Minimum height ceiling for 50-gallon water heater


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Old 04-22-21, 05:46 AM
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Minimum height ceiling for 50-gallon water heater

What is the minimum height ceiling for 50-gallon water heater? I only have a 7 foot height from floor to ceiling.
 
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Old 04-22-21, 06:13 AM
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Gas fired or electric? This makes a big difference. If electric you only need enough room to allow for inlet and out outlet of water. However, the important dimension will be the the flue (if gas fired). You must have enough room to have flue pipe inclined to rise into the chimney.

Most 50 gal heater will be about 50 inches in height. With a 7 foot ceiling (assuming this does not include the rafters), you'll have 34" to work with for inlet and outlet of water. Take away the rafter width and that leaves you at least 20" to work with. Plenty of room for all the piping.

But understand each brand of heater will vary in dimensions.
 
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Old 04-22-21, 07:25 AM
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Thanks. I’m looking at installing a gas water heater. We have code regulations where I am at that require an 18” water heater stand. There are a few different models of Rheem water heaters that I’m considering that come in tall and short models for the 50-gallon tank. If I use an 18” water heater stand, what’s the minimum clearance I need between the ceiling and the uppermost part of the tank assembly which I think is called the vent flue?
 
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Old 04-22-21, 07:48 AM
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Yes, that is the important thing. Will that still give you the room necessary to make the flue pipe inclined? 18" water heater stand seems excessive. If a flood condition situation should exist and 18" is what they recommend, then it seems to me at even 12'' flood condition it's too late to minimize any damage. I use to use a typical brick height to give me a bit of "flood" protection. But hey if that's code than that's code! If you can stand the extra diameter in terms of room I would go with the short boy as opposed to the tall boy. Much more flexibility with piping.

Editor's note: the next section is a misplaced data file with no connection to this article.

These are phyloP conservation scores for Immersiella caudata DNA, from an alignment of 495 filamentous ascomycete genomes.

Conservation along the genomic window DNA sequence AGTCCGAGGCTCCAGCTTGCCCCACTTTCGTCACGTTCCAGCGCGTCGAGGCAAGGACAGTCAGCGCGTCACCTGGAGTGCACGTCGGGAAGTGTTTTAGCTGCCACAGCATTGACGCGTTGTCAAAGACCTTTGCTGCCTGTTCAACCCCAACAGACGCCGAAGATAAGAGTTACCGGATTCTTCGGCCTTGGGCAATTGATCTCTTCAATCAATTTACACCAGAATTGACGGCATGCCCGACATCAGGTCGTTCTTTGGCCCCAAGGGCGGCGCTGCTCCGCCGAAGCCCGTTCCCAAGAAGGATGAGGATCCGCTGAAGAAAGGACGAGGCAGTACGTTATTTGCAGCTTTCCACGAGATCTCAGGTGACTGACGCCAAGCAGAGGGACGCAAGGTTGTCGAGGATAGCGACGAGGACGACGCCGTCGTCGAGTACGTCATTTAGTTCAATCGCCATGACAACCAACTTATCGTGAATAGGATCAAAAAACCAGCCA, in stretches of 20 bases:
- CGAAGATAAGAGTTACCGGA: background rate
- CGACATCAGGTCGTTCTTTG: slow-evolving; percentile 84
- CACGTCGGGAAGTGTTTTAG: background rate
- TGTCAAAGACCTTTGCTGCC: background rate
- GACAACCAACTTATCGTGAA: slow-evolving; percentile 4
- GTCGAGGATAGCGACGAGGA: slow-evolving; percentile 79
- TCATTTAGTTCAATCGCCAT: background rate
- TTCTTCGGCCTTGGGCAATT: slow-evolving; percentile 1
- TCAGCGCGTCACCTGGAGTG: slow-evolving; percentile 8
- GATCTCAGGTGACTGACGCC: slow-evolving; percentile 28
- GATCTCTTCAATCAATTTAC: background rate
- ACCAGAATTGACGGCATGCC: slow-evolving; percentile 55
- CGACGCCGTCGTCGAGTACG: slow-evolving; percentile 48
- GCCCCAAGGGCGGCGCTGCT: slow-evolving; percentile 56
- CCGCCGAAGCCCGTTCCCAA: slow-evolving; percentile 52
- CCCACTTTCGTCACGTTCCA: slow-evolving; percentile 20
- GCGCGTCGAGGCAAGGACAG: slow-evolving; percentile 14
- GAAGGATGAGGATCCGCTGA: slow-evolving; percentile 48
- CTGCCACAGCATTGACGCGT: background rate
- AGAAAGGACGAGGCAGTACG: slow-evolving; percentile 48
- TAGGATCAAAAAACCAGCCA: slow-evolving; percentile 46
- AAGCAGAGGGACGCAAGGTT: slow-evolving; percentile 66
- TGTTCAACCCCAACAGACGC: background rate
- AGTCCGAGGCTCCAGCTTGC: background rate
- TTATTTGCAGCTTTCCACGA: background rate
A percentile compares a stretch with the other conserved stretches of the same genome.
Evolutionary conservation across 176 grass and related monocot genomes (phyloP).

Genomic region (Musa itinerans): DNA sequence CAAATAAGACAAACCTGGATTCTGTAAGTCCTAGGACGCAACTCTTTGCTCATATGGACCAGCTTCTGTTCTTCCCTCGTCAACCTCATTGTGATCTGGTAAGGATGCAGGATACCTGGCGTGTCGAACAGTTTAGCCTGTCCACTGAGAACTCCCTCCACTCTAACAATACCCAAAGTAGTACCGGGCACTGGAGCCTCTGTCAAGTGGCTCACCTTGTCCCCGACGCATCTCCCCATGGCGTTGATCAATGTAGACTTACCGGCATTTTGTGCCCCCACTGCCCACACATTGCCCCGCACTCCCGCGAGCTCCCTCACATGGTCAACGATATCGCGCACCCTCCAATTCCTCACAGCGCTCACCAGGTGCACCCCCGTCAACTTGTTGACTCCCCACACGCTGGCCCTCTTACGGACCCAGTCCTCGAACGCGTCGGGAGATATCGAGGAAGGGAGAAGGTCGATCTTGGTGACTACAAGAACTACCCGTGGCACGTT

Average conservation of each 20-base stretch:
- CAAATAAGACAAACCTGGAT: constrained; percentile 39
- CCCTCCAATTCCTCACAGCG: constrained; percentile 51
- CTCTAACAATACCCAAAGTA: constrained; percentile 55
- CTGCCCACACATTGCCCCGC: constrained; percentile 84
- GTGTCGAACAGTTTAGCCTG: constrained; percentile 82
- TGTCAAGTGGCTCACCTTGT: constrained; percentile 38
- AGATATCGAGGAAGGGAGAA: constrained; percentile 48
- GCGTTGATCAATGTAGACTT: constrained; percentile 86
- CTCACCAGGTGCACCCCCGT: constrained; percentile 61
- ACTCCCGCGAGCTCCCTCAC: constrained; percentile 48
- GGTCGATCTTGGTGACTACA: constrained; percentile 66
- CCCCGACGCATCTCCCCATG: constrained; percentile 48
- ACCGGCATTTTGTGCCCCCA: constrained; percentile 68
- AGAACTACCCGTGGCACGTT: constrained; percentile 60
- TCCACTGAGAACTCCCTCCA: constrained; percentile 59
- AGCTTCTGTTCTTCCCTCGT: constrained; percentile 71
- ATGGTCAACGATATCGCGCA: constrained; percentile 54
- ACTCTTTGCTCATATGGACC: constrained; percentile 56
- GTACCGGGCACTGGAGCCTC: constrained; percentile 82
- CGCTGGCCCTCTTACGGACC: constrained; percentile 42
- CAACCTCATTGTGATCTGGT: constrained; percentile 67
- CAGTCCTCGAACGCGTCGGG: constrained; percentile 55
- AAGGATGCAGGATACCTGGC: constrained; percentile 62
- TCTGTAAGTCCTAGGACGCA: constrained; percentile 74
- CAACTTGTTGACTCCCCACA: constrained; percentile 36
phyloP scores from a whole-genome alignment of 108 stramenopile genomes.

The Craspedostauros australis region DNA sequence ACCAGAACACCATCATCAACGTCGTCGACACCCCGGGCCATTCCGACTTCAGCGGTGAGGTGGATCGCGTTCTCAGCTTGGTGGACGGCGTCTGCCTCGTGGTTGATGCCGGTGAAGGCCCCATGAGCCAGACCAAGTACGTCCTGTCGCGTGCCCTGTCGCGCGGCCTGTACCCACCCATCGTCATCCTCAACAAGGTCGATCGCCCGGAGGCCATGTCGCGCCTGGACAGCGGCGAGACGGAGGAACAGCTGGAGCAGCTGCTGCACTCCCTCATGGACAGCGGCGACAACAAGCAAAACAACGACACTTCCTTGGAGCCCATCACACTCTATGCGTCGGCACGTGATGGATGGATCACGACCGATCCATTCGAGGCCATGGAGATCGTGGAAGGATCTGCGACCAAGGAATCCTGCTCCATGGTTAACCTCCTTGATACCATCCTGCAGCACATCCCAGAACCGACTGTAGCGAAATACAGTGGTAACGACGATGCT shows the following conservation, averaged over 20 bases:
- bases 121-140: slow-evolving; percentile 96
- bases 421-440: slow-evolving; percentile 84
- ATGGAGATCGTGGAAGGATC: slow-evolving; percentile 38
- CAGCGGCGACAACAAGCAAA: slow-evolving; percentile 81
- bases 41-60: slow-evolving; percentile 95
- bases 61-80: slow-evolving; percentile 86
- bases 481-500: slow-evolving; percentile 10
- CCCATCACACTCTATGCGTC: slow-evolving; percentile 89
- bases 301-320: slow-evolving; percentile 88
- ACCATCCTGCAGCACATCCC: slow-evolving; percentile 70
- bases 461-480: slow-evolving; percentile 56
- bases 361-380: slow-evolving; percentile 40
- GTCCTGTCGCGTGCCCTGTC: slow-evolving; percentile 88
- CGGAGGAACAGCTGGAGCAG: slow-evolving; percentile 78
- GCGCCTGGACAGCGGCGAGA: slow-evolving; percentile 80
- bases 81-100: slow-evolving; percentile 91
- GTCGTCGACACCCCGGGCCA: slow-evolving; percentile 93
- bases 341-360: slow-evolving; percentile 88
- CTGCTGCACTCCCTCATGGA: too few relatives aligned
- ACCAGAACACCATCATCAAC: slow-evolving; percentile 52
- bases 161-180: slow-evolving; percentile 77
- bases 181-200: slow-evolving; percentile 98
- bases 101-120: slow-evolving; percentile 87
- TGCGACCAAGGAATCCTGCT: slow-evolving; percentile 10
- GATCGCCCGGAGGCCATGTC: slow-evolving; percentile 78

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Old 04-22-21, 08:56 AM
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Some jurisdictions require appliances with a flame to be mounted on a platform, usually in a garage and sometimes a basement. If gasoline leaks the vapors are heavier than air and hug the floor. Because of the mass of the vapors they can only build up so high. The raised platform hopefully holds the flame of the heater above the flammable mixture level of the fumes.
 
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Old 04-22-21, 01:22 PM
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I picked the first 50ga short Rheem I saw on HD's website and the top clearance it lists as 12" from the top of the water heater.



If you use regular galvanized vent piping, you need 6" clearance from the pipe, so you'll probably need more like 16-18" assuming an elbow coming off the top of the water heater.

You could use B-vent instead, which is double-walled vent pipe, and only requires 1" clearance. So you could probably get away with 12" or so clearance above the top of the water heater.
 
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Old 04-22-21, 03:19 PM
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Can the vent follow between the rafters or joists above to get to the outside wall?

If so then you could cut away the ceiling material and the joist bay would be used towards the overall height requirements.

Using the B style vent flue pipe it would be one inch below the subfloor above where it goes through the exterior wall.. Then allow the 1/4 inch per foot slope down to where the water heater sits.
 
 

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